Monday, February 14, 2011

The Discipline of Living with a Budget

This comes up frequently with me: see it, want it, see price, begin justifying the expense. I bet you've been there too. Once you're living on a budget, that initial interrupting gut check starts to take hold every time money starts to levitate out of your wallet. You have a choice to make at that point: stick with your budget, or blow it just this once... because it's really really worth it! Well, if you plan to keep on track to get out of debt or pay down the mortgage or save up for a dream vacation or kids college, you don't have the luxury just now to blow the budget on that something extra.

How To Handle It

If you're good, you've been BUDGETING a small amount to set aside each month in your Play Money account. That's the way to handle these spending urges - plan for them. As I said, though, it takes discipline - both to save and to resist the urge to over spend. The good news is that all of this gets easier as you go along. The first time you are confronted with the urge to splurge, it's going to be tough. Spending is a habit forming activity. I believe people can literally become addicted to it because it feels good to have power to do what you want and that mild euphoria may be the only joy some folks know. (You can, by the way, know real joy by knowing Christ - email me if you have questions.) And so, spending becomes their fix and it's hard to break away from the only source of joy they've known.

For some people, it literally takes a religious conversion to get over this addiction. Some folks have a pathological personality and will swear up and down they've changed, but without a real change of heart, like giving your life over to God, you'll go right back to your hang-up when it suites you. A tremendous number of people around the world who have gotten religion draw strength from their faith in something bigger than themselves. The belief that we can be strengthened by the creator of the universe is very empowering and can really help beat spending addiction as well as other addictions.

So - we need the power to say no, the discipline to say no, and then the plan of action for how we can afford to say yes at the right time without sacrificing our future or the future of our family. It's not something you're going to learn overnight. It will take premeditation and practice to resist compulsive buying again and again till it becomes your new habit.

The Benefits of Waiting to Buy

Like many things that plead with us to jump in NOW (sex, relationships, fitness club memberships) there are not inconsiderable benefits to WAITING. Decisions made in the heat of the moment are often regretted when we sober up and/or calm down. Carefully considering the merits of something, like a purchase, before we invest is well worth while. It gives us time to comparison shop, weigh the real value of what it is we think we need or want and look for less expensive alternatives. I believe that if we give things time, God leads us to the right thing in the right time at the right price.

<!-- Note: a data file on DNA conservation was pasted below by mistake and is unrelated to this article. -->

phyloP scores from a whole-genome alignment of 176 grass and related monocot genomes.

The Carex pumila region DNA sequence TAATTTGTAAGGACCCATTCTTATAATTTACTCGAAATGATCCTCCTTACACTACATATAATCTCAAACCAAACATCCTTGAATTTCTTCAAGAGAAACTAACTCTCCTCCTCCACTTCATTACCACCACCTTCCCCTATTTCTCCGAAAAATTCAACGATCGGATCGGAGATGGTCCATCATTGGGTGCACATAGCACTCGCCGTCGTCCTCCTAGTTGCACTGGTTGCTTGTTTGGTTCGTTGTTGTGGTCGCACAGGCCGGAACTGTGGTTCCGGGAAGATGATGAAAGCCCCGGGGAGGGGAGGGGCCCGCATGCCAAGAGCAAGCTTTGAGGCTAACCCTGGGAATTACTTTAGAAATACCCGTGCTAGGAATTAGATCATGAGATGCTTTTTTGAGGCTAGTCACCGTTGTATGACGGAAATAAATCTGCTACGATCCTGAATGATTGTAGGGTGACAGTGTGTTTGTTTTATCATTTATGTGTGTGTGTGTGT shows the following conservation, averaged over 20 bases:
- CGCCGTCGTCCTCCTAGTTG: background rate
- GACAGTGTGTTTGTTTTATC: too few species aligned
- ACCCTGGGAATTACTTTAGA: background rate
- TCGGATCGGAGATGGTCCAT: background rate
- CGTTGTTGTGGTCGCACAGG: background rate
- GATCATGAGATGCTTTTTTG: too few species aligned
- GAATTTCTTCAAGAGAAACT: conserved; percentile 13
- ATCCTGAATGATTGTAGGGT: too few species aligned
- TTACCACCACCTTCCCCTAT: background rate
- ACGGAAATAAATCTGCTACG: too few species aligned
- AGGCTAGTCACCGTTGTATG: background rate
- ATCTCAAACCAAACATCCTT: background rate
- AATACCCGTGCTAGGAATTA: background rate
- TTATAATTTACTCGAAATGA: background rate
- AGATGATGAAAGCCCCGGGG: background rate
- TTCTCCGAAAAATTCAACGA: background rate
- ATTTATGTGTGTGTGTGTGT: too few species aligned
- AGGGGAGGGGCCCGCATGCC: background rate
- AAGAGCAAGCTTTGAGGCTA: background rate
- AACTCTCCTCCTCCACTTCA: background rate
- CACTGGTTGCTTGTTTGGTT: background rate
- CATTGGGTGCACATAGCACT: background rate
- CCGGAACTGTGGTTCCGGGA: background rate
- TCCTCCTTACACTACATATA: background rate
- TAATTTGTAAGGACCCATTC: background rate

A couple of good examples from my own life: this weekend I've been really hot on the idea of getting an SSD (Solid State Drive) for my computer. They are NOT cheap. That fact alone has kept me from logging on to a computer hardware website and popping in my credit info. Taking the time to consider the alternatives, I became aware through a contact that there are hybrid drives that combine a SSD cache with a standard hard drive for 80% the performance of an SSD (the main attraction for me is the speed they offer) at less than a quarter the price (SSDs are VERY expensive right now). Given the time to consider my options, I found a much better alternative. The more I think about it though, the more I realize, I really don't need a huge speed boost. The stuff I have works fine, in fact!

I also recall buying my current car. For a while I had wanted something a bit more upscale than the rattly Ford Probe I had been rolling around in for 8 or 9 years. I took my time - about 3 years - saving the money. By the time I was really convinced it was time to say goodbye to the Probe, I had enough money saved to pay CASH for my current ride. That gave me a huge advantage when shopping. I was able to go looking for a good quality used car and cut right through the "I can get you into this car for just $199 a month!" hype and tell the sales guy "Look - I'm going to pay cash. Don't bother telling me about the monthly payment because there won't be any. Tell me how low you can get the total dollar amount on this car out the door, cash in your hand, right now." You could hear pins dropping a block away. It felt REALLY good. And, I had no pressure from the sales guy. In fact, his tone changed. He helped me sort through their selection to find the one car that had the best mileage, wear, tires and ride. He calmed down and took his time to actually be a help to me instead of an unpleasant bump in the road to getting an upgraded car. We both then took our time because he knew he had a sale and I knew I was going to get what I wanted: a quality used car.

Fools rush in. Are you a fool? I didn't think so. Next time you get that itch to buy BUY BUY!!!, remember the words of brother Dave Ramsey: "If you're willing to live like no one else today, you can live like no one else tomorrow." Wait - be patient - consider your options and resist the urge to splurge!

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